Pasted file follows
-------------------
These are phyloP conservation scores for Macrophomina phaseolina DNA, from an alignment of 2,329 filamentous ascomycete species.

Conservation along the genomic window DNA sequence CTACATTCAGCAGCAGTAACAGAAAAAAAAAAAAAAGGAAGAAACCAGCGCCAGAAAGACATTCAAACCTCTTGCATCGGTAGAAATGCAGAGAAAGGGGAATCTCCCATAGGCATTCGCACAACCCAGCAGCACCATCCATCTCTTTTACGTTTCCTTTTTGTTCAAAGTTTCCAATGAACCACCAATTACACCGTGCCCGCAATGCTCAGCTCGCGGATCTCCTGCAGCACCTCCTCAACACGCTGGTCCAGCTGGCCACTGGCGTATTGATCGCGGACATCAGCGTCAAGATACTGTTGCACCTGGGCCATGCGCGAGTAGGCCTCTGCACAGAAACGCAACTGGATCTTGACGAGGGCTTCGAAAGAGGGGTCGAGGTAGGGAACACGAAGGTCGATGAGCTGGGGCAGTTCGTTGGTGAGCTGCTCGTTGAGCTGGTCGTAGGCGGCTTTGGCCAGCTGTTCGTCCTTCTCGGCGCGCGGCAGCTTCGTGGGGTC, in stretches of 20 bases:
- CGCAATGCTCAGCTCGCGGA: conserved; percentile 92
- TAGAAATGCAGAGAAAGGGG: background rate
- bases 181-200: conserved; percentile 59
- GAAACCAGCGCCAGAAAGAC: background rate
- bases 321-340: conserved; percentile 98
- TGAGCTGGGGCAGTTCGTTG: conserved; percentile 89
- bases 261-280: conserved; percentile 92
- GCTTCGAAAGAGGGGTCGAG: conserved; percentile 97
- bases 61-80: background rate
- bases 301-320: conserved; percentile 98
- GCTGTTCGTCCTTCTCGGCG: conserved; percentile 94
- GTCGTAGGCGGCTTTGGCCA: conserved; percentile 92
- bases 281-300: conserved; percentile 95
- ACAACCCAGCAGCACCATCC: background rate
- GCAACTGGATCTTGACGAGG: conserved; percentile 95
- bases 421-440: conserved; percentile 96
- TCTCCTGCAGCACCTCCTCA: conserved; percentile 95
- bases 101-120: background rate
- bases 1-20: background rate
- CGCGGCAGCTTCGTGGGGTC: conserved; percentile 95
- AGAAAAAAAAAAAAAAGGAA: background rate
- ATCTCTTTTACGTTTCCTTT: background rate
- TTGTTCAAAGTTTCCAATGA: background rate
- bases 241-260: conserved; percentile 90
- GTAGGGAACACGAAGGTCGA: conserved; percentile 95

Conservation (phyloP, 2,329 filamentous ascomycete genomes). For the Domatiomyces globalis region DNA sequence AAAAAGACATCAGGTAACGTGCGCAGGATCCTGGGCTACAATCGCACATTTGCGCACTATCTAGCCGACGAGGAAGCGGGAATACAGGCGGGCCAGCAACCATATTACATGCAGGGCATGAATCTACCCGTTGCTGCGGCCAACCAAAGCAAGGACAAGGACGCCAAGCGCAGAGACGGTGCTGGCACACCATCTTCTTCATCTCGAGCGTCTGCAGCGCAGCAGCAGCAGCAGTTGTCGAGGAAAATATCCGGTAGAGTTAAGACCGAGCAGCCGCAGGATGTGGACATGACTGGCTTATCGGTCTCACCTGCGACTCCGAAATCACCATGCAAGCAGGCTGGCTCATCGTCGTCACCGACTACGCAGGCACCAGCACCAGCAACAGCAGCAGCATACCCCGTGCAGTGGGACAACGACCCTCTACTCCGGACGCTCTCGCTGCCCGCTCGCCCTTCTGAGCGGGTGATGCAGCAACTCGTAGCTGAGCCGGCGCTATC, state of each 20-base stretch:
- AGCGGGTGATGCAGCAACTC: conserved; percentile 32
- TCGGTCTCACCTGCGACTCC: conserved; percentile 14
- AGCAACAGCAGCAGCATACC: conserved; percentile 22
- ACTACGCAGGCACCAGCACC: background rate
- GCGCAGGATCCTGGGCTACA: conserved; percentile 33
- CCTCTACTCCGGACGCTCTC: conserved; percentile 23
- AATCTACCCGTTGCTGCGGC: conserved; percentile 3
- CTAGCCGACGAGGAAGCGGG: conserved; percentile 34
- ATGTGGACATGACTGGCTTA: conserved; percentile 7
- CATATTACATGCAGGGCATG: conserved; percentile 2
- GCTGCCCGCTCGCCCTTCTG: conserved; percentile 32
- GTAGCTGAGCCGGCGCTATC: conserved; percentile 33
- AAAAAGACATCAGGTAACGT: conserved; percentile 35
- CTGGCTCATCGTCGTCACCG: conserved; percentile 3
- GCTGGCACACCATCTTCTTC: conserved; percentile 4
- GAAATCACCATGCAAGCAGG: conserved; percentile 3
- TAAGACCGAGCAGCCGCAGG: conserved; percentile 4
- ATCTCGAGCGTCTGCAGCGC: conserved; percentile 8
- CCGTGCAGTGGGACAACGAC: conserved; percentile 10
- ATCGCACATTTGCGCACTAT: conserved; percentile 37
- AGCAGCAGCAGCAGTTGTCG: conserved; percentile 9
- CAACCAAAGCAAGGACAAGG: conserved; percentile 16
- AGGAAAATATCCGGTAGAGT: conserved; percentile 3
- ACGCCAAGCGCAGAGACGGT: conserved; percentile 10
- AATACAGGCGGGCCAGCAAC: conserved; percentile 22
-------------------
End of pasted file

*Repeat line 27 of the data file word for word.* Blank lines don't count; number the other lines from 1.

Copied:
- GTAGGGAACACGAAGGTCGA: conserved; percentile 95